A city-controller audit of the Philadelphia Parking Authority is close to declaring the controversial agency top-heavy with managers, unorganized in how it spends money and unwilling to say who gets free-parking passes at the city's airport.
A draft of the audit, prepared three weeks ago and obtained by the Daily News yesterday, is now being reviewed by PPA staff.
One point of contention: The city has issued the PPA 82 free passes that can be used for premium airport parking spaces.
City Controller Alan Butkovitz yesterday complained that the PPA had missed deadlines to provide a list of who gets those passes and why. That lack of cooperation, he added, was a frequent problem during the audit.
"The Parking Authority really was very slow to respond to requests for information," Butkovitz said. "It was a constant question of pulling teeth."
PPA spokeswoman Linda Miller said her agency provided the information yesterday to Milligan & Company, a firm hired by Butkovitz to compile the audit.
Miller said the passes are used by PPA employees who work at, maintain or clean the agency's airport parking lots and garages.
"The badges are not used so they can park their cars and go on trips," Miller added.
Miller said there is much in the audit that her agency "adamantly disagrees with" but she said she was pleased to see a section that said the salaries of top staffers are not out of line.
"Given the magnitude of responsibility of PPA's executives and the size of operations, in our judgment PPA's salaries are within a competitive range," according to the audit draft, which covers 2006-2008.
Gov. Rendell called for the audit in the fall of 2007 after the Daily News reported that the PPA's payroll doubled after a 2001 take-over engineered by then-state House Speaker John Perzel.
Twenty PPA employees were paid more than $100,000 by 2007, up from just two employees before Perzel's agency take-over.
Ken Snyder, a spokesman for Rendell, said the governor has not seen the audit, but hopes any issues raised could lead to better management and more revenue provided to the city and the Philadelphia School District.
"We're pleased at least these issues have been illuminated and we're eager to see them addressed," Snyder said.
Vince Fenerty, the PPA's executive director and a Republican ward leader, started making budget moves to address concerns shortly after Rendell called for the audit. The PPA imposed 6 percent pay cuts on about 20 managers, which reduced Fenerty's $194,830 salary by $11,690.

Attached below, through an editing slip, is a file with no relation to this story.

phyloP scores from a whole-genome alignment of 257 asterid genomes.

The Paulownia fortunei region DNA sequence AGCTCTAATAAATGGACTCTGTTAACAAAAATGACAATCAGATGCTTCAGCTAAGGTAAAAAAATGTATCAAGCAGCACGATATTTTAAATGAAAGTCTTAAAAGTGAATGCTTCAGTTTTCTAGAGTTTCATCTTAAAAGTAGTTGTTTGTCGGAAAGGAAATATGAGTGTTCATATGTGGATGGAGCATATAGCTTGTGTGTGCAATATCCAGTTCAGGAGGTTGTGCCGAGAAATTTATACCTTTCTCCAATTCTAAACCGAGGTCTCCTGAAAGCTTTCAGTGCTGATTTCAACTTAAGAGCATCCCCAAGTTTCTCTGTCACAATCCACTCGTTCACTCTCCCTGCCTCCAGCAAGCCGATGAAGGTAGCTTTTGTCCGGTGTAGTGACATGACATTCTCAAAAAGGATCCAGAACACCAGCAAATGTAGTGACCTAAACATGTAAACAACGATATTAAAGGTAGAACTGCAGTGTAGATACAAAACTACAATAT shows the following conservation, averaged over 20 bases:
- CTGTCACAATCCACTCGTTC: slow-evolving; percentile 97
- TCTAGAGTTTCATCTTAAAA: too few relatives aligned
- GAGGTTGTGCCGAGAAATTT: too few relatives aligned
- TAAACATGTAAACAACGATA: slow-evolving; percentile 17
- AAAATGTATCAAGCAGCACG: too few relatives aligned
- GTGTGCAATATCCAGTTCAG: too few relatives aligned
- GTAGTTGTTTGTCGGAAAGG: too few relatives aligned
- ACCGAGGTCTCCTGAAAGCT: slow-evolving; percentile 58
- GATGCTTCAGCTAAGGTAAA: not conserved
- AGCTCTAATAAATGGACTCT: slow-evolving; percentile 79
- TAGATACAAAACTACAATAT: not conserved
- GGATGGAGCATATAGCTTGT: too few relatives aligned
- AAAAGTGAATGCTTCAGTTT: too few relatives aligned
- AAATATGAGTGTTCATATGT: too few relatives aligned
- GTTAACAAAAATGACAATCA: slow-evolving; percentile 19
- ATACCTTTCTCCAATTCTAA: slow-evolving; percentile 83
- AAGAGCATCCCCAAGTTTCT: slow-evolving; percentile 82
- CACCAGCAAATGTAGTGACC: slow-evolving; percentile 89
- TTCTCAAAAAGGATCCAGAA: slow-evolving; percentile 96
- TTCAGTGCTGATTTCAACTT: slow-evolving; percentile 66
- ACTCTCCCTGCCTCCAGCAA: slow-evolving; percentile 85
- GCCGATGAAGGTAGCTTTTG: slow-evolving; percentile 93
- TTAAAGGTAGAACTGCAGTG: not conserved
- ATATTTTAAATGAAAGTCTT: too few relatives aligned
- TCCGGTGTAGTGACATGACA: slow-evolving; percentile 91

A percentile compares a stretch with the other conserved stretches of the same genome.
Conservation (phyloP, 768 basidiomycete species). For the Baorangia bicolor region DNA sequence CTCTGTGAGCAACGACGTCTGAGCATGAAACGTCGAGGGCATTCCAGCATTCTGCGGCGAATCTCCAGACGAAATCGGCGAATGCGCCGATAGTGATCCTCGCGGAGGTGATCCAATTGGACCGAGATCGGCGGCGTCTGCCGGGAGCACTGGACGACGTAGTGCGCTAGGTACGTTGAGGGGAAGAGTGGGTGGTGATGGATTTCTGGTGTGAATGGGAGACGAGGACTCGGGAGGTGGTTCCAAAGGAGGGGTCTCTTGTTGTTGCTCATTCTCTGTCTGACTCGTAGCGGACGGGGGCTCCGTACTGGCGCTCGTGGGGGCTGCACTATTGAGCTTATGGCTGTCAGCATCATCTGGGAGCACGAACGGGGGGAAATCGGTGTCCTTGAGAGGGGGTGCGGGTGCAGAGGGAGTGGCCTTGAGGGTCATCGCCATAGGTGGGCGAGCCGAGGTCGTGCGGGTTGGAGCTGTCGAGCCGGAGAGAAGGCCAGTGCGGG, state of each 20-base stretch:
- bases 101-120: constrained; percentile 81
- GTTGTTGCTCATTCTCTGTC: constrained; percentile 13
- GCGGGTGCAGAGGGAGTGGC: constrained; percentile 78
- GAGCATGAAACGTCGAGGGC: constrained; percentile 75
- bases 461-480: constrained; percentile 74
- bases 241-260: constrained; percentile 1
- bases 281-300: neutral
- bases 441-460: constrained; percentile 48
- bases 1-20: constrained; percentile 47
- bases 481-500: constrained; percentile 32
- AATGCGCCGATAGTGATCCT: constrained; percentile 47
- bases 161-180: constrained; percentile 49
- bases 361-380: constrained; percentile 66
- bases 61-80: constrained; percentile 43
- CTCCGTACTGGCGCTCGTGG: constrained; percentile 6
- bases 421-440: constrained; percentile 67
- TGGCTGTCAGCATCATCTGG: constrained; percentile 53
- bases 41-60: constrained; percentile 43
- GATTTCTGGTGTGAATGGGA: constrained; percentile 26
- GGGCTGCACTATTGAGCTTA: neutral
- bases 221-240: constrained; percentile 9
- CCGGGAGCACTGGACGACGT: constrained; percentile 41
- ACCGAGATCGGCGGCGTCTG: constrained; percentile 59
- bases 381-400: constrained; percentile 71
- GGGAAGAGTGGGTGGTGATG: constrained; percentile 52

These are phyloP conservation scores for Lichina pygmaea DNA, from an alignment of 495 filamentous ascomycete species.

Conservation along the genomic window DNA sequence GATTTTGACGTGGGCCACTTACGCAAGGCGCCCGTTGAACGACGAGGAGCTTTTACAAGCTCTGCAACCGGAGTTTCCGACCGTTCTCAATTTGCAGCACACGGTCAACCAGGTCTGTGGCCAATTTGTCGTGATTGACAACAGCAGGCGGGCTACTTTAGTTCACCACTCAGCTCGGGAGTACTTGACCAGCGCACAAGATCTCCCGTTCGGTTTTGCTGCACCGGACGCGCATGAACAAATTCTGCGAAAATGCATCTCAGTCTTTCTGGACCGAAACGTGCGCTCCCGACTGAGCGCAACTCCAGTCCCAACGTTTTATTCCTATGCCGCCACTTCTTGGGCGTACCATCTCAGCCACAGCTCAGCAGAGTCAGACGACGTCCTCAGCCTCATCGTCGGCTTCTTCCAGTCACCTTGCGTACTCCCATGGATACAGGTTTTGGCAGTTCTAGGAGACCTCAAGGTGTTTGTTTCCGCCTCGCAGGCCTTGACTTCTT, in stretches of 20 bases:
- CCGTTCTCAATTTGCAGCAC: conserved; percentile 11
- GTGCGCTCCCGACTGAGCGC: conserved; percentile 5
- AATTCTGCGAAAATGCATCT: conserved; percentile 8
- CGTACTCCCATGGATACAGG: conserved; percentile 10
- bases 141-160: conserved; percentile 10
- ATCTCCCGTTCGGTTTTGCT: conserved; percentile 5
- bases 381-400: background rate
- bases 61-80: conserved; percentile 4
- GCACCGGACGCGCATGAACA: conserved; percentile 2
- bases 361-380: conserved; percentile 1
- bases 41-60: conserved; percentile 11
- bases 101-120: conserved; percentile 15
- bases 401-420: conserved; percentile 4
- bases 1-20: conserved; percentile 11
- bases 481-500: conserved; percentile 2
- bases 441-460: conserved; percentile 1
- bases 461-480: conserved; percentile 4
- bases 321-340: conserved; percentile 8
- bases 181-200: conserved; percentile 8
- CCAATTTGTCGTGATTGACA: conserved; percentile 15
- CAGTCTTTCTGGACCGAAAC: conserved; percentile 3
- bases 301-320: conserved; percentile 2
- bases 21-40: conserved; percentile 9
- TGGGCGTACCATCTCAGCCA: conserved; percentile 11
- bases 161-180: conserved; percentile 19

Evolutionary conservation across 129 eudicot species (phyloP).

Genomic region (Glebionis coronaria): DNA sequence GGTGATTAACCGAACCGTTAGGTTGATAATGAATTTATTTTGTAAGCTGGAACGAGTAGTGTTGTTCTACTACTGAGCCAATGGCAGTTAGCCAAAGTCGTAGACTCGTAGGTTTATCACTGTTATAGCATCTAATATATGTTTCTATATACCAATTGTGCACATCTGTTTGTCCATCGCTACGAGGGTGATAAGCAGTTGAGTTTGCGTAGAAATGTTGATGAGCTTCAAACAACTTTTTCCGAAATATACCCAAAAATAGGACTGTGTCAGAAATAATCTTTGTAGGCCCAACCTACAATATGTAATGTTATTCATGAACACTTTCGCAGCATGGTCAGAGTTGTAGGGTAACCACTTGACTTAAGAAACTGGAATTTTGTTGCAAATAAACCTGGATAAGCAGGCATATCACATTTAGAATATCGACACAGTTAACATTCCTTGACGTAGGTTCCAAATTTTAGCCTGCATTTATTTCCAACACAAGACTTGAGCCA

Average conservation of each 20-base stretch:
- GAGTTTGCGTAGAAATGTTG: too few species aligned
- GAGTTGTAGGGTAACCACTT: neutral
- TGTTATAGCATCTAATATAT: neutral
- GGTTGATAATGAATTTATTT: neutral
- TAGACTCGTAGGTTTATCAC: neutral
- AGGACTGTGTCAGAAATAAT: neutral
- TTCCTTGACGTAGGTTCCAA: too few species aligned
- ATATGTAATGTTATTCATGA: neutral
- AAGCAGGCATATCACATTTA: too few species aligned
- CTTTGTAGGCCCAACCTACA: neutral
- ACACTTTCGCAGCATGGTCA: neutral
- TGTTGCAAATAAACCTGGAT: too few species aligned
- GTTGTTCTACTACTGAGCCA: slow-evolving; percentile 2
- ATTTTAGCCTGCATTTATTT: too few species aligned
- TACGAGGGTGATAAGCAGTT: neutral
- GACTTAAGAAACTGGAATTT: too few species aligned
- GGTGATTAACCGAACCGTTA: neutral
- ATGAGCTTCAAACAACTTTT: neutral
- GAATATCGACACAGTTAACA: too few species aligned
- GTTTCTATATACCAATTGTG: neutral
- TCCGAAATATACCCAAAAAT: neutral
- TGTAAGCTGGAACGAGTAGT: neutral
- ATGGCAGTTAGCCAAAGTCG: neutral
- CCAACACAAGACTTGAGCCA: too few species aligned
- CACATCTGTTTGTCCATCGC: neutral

The audit draft also found:
_ The PPA has one supervisor for every six employees, but that drops by more than half in the agency's departments for administration and strategic planning, where there is one supervisor for every two to three employees.
Butkovitz called the PPA, which has 1,100 full- and part-time employees, "top-heavy" with managers.
Miller countered that the PPA has eliminated 19 supervisor jobs since 2006 and that the city controller has no similar parking authority anywhere in the country to compare the PPA with when it comes to staffing levels.
_ The PPA was unable to produce a complete list of all the contracts it has issued since 2006. When the auditors requested copies of 30 random contracts, four, worth more than $25,000 each,could not be located.
* The PPA diverted nearly $2.6 million in revenue from 2006 to 2008 to pay back bond money borrowed for parking garages. Butkovitz said the agency should use cash for garages to cut that cost.
Miller responded that the agency has issued no bonds in 10 years. She said the PPA last did so in the 1990s for economic-development projects at 19th and Walnut streets and 8th and Market streets that later faltered. Miller said those projects were driven by the city when Rendell was mayor.
Miller said Fenerty will act on any recommendations made by the final version of the controller's audit and release a report within six months explaining what actions were taken.